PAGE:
The genetics underlying bone thinning disease osteoporosis is being examined by Australian and Canadian researchers in the hope of finding improved treatments.
Scientists have discovered a gene strongly implicated in osteoporosis, raising hope of a potential new treatment and early detection of the bone-thinning disease that is often caught too late.
The gene called GPC6 is one of 153 new gene variants associated with osteoporosis identified by Australian and Canadian researchers.
"What makes this gene particularly interesting is that it encodes a protein that is present on the surface of cells, making it a potential candidate for a drug target," said Professor David Evans at the University of Queensland's Diamantina Institute.
Studies in mice showed when this particular gene was removed bone thickness increases, said Dr Evans.
One in 10 Australians aged over 50 have osteoporosis or low bone mineral density, and the disease is more common in women than in men.
Unfortunately the disease often goes undetected until a fracture occurs.
To improve early detection and treatment, researchers at the University of Queensland and McGill University in Canada conducted a genome-wide association study involving more than 140,000 individuals from the UK Biobank.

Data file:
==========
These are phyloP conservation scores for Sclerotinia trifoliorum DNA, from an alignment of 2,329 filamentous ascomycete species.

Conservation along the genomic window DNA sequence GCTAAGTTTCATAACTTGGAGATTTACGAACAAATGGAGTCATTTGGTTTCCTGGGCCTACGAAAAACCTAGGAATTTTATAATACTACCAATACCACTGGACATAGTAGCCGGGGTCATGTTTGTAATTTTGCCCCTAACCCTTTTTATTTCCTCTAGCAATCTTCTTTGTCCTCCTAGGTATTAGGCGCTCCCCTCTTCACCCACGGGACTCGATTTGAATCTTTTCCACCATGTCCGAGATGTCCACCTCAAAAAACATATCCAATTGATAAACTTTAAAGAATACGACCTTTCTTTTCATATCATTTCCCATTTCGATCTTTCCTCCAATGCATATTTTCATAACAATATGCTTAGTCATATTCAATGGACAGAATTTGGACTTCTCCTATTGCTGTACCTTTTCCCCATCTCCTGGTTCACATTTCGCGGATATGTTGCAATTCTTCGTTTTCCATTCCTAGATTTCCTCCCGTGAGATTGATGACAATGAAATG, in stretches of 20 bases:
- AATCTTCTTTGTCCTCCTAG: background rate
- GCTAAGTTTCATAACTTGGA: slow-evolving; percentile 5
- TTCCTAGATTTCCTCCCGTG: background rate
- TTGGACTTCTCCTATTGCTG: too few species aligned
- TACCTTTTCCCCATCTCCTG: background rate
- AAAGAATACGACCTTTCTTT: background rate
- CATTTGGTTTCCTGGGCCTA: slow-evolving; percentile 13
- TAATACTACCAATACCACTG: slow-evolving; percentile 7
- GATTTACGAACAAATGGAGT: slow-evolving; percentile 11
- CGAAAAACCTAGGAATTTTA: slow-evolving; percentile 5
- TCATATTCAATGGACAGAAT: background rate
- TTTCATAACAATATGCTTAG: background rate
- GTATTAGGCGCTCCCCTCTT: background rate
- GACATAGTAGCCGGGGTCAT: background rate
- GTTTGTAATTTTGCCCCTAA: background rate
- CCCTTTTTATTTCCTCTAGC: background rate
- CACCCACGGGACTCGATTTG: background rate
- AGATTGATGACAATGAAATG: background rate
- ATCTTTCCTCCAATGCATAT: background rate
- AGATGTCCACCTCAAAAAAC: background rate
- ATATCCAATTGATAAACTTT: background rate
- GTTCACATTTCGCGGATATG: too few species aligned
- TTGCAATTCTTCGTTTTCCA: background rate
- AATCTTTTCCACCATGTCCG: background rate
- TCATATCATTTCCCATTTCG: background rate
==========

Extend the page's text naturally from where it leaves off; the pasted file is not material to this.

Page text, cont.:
Bone mineral density assessments were also taken from ultrasounds of a participants' heel.
"In 8540 participants who reported previous fractures from simple falls, associations were made with 12 of the new gene regions," said Associate Professor J Brent Richards from McGill University.
The findings, published in journal Nature Genetics, triple the number of genes known to be implicated in the loss of bone density and could be used to develop programs in the future to identify individuals at risk, say the reserashers.
A further study is now underway of half a million individuals to shed more light on the genetics underlying the disease.